For the 14th consecutive
year, Exxon Mobil shareholders on Wednesday rejected a proposal which
sought to ban discrimination based on sexual orientation and gender
identity as part of the company's equal employment opportunity (EEO)
The proposal received only 19 percent
support, reportedly the lowest ever.
The measure was backed by New York
Comptroller Thomas DiNapoli.
One gay rights activist called the
results “sadly unsurprising.”
“The company continues to incorrectly
assert that it provides employment protections and an equitable
workplace for its lesbian, gay, bisexual and transgender (LGBT)
employees, and Exxon's shareholders appear to believe that the
company's statement on a web page provides sufficient protections,”
Cece Cox, CEO of Resource Center Dallas, said in a statement.
DiNapoli added: “It's time for
ExxonMobil to take off its blinders and join the vast majority of
Fortune 500 companies in the United States by adding sexual
orientation and gender identity to its equal-opportunity employment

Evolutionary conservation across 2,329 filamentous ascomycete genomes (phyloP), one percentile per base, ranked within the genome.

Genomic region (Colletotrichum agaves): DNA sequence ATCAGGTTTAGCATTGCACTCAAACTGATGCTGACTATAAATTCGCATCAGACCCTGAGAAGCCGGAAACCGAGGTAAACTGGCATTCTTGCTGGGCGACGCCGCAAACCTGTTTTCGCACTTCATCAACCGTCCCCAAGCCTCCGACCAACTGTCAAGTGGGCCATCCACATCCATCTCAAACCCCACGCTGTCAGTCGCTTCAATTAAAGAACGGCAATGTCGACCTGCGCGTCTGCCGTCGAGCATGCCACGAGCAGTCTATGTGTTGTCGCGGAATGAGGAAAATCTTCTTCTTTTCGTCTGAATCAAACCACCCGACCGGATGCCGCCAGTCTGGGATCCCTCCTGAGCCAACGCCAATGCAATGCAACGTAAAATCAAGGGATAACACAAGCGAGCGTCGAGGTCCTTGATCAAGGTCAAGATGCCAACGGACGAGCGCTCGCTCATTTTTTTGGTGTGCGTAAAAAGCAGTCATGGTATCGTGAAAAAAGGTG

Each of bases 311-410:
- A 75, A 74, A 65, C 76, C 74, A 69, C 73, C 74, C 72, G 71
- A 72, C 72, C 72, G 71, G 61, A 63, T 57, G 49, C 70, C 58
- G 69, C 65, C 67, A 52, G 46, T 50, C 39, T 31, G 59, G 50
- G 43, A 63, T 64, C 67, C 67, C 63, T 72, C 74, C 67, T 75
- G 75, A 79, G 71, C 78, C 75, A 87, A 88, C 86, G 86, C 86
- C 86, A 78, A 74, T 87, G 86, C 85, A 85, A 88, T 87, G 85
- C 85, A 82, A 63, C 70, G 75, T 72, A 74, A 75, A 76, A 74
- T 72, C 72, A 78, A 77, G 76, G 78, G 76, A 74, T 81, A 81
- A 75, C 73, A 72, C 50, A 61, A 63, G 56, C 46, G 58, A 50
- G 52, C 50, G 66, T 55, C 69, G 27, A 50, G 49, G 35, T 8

Tony Perkins, president of the
Christian conservative Family Research Council, which opposes gay
rights, applauded the shareholders' vote.
“While other businesses drift away
from their principles or capitulate under pressure, Exxon is putting
its stock in something other than political correctness,” Perkins
said in a statement. “For the 14th straight year, shareholders
voted to maintain their reputation as a company that upholds the
commonsense principle that managers should be able to determine what
conduct contributes to and what conduct detracts from the effective
performance of an employee's duties.”
“The four to one margin against the
resolution is a strong indication that the homosexual community's
agenda is not resonating beyond the most liberal states. Exxon is
setting a good example for other businesses who think promoting
extreme political views is the only away to avoid the strong arm
tactics of far left special interests,” Perkins added.
Mobil sued for anti-gay discrimination ahead of planned vote.)